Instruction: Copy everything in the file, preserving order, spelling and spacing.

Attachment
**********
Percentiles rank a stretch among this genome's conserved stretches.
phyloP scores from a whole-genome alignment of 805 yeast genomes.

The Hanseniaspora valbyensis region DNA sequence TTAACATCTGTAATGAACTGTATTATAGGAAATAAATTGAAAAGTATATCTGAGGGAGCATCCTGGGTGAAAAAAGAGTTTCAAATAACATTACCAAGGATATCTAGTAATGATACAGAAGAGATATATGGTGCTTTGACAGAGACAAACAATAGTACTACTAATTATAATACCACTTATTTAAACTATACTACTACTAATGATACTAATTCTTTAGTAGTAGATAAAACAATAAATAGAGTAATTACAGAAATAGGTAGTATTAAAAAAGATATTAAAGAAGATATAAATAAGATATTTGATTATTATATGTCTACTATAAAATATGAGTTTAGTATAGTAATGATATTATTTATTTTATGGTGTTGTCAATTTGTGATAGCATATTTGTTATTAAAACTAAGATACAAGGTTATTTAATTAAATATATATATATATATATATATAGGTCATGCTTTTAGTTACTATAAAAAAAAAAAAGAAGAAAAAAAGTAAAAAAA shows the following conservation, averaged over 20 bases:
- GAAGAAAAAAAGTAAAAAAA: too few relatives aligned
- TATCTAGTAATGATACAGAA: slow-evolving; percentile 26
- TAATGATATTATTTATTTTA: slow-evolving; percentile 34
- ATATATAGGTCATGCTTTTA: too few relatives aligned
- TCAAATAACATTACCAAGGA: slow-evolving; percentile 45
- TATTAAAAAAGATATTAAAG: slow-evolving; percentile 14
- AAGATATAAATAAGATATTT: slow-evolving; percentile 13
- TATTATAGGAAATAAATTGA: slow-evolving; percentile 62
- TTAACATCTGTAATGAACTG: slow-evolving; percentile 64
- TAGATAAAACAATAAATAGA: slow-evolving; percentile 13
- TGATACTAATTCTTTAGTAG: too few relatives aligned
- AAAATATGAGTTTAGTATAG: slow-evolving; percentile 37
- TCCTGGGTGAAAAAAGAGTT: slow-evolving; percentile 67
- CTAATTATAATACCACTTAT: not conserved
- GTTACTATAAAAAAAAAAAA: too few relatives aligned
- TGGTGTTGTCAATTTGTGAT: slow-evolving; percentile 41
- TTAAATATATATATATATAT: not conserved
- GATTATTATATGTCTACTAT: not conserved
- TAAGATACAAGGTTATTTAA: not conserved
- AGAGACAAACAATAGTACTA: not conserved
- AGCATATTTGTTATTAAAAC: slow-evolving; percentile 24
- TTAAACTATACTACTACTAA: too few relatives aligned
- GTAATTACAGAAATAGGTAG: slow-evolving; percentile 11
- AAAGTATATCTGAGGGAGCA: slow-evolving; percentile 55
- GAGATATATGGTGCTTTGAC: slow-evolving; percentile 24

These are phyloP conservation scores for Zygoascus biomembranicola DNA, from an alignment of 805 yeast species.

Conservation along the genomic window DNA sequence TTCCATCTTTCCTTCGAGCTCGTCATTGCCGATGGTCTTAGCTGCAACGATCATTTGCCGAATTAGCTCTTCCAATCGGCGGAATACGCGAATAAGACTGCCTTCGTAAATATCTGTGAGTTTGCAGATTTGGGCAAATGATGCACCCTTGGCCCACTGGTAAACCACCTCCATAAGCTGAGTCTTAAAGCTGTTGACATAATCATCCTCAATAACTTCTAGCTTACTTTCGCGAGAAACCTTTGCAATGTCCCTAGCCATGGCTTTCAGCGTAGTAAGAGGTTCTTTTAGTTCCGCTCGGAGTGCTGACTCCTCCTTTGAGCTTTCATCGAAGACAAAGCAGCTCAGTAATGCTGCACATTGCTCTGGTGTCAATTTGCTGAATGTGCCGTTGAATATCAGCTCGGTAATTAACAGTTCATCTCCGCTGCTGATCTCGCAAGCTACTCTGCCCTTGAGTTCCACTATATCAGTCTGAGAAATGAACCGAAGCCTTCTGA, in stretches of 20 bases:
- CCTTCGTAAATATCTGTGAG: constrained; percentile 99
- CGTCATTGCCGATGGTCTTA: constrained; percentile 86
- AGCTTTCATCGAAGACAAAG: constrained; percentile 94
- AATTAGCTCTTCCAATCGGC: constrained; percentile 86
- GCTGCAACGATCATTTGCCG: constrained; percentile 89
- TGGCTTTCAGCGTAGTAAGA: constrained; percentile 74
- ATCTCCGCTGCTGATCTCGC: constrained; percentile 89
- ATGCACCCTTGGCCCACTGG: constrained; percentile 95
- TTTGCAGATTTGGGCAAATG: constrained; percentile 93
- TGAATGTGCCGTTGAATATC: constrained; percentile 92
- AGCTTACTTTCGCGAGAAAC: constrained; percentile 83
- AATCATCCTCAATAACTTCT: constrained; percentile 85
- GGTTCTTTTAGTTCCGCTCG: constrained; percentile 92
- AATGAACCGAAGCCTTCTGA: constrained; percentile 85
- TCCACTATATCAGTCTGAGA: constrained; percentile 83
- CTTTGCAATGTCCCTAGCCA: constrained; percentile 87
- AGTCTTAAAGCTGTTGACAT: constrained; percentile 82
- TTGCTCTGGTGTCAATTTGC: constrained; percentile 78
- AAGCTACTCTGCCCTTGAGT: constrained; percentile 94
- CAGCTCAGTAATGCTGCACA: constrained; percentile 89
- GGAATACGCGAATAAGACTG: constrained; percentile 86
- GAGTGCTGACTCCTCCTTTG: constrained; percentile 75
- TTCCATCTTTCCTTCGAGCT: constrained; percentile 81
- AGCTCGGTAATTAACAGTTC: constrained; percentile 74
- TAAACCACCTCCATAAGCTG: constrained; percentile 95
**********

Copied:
Percentiles rank a stretch among this genome's conserved stretches.
phyloP scores from a whole-genome alignment of 805 yeast genomes.

The Hanseniaspora valbyensis region DNA sequence TTAACATCTGTAATGAACTGTATTATAGGAAATAAATTGAAAAGTATATCTGAGGGAGCATCCTGGGTGAAAAAAGAGTTTCAAATAACATTACCAAGGATATCTAGTAATGATACAGAAGAGATATATGGTGCTTTGACAGAGACAAACAATAGTACTACTAATTATAATACCACTTATTTAAACTATACTACTACTAATGATACTAATTCTTTAGTAGTAGATAAAACAATAAATAGAGTAATTACAGAAATAGGTAGTATTAAAAAAGATATTAAAGAAGATATAAATAAGATATTTGATTATTATATGTCTACTATAAAATATGAGTTTAGTATAGTAATGATATTATTTATTTTATGGTGTTGTCAATTTGTGATAGCATATTTGTTATTAAAACTAAGATACAAGGTTATTTAATTAAATATATATATATATATATATATAGGTCATGCTTTTAGTTACTATAAAAAAAAAAAAGAAGAAAAAAAGTAAAAAAA shows the following conservation, averaged over 20 bases:
- GAAGAAAAAAAGTAAAAAAA: too few relatives aligned
- TATCTAGTAATGATACAGAA: slow-evolving; percentile 26
- TAATGATATTATTTATTTTA: slow-evolving; percentile 34
- ATATATAGGTCATGCTTTTA: too few relatives aligned
- TCAAATAACATTACCAAGGA: slow-evolving; percentile 45
- TATTAAAAAAGATATTAAAG: slow-evolving; percentile 14
- AAGATATAAATAAGATATTT: slow-evolving; percentile 13
- TATTATAGGAAATAAATTGA: slow-evolving; percentile 62
- TTAACATCTGTAATGAACTG: slow-evolving; percentile 64
- TAGATAAAACAATAAATAGA: slow-evolving; percentile 13
- TGATACTAATTCTTTAGTAG: too few relatives aligned
- AAAATATGAGTTTAGTATAG: slow-evolving; percentile 37
- TCCTGGGTGAAAAAAGAGTT: slow-evolving; percentile 67
- CTAATTATAATACCACTTAT: not conserved
- GTTACTATAAAAAAAAAAAA: too few relatives aligned
- TGGTGTTGTCAATTTGTGAT: slow-evolving; percentile 41
- TTAAATATATATATATATAT: not conserved
- GATTATTATATGTCTACTAT: not conserved
- TAAGATACAAGGTTATTTAA: not conserved
- AGAGACAAACAATAGTACTA: not conserved
- AGCATATTTGTTATTAAAAC: slow-evolving; percentile 24
- TTAAACTATACTACTACTAA: too few relatives aligned
- GTAATTACAGAAATAGGTAG: slow-evolving; percentile 11
- AAAGTATATCTGAGGGAGCA: slow-evolving; percentile 55
- GAGATATATGGTGCTTTGAC: slow-evolving; percentile 24

These are phyloP conservation scores for Zygoascus biomembranicola DNA, from an alignment of 805 yeast species.

Conservation along the genomic window DNA sequence TTCCATCTTTCCTTCGAGCTCGTCATTGCCGATGGTCTTAGCTGCAACGATCATTTGCCGAATTAGCTCTTCCAATCGGCGGAATACGCGAATAAGACTGCCTTCGTAAATATCTGTGAGTTTGCAGATTTGGGCAAATGATGCACCCTTGGCCCACTGGTAAACCACCTCCATAAGCTGAGTCTTAAAGCTGTTGACATAATCATCCTCAATAACTTCTAGCTTACTTTCGCGAGAAACCTTTGCAATGTCCCTAGCCATGGCTTTCAGCGTAGTAAGAGGTTCTTTTAGTTCCGCTCGGAGTGCTGACTCCTCCTTTGAGCTTTCATCGAAGACAAAGCAGCTCAGTAATGCTGCACATTGCTCTGGTGTCAATTTGCTGAATGTGCCGTTGAATATCAGCTCGGTAATTAACAGTTCATCTCCGCTGCTGATCTCGCAAGCTACTCTGCCCTTGAGTTCCACTATATCAGTCTGAGAAATGAACCGAAGCCTTCTGA, in stretches of 20 bases:
- CCTTCGTAAATATCTGTGAG: constrained; percentile 99
- CGTCATTGCCGATGGTCTTA: constrained; percentile 86
- AGCTTTCATCGAAGACAAAG: constrained; percentile 94
- AATTAGCTCTTCCAATCGGC: constrained; percentile 86
- GCTGCAACGATCATTTGCCG: constrained; percentile 89
- TGGCTTTCAGCGTAGTAAGA: constrained; percentile 74
- ATCTCCGCTGCTGATCTCGC: constrained; percentile 89
- ATGCACCCTTGGCCCACTGG: constrained; percentile 95
- TTTGCAGATTTGGGCAAATG: constrained; percentile 93
- TGAATGTGCCGTTGAATATC: constrained; percentile 92
- AGCTTACTTTCGCGAGAAAC: constrained; percentile 83
- AATCATCCTCAATAACTTCT: constrained; percentile 85
- GGTTCTTTTAGTTCCGCTCG: constrained; percentile 92
- AATGAACCGAAGCCTTCTGA: constrained; percentile 85
- TCCACTATATCAGTCTGAGA: constrained; percentile 83
- CTTTGCAATGTCCCTAGCCA: constrained; percentile 87
- AGTCTTAAAGCTGTTGACAT: constrained; percentile 82
- TTGCTCTGGTGTCAATTTGC: constrained; percentile 78
- AAGCTACTCTGCCCTTGAGT: constrained; percentile 94
- CAGCTCAGTAATGCTGCACA: constrained; percentile 89
- GGAATACGCGAATAAGACTG: constrained; percentile 86
- GAGTGCTGACTCCTCCTTTG: constrained; percentile 75
- TTCCATCTTTCCTTCGAGCT: constrained; percentile 81
- AGCTCGGTAATTAACAGTTC: constrained; percentile 74
- TAAACCACCTCCATAAGCTG: constrained; percentile 95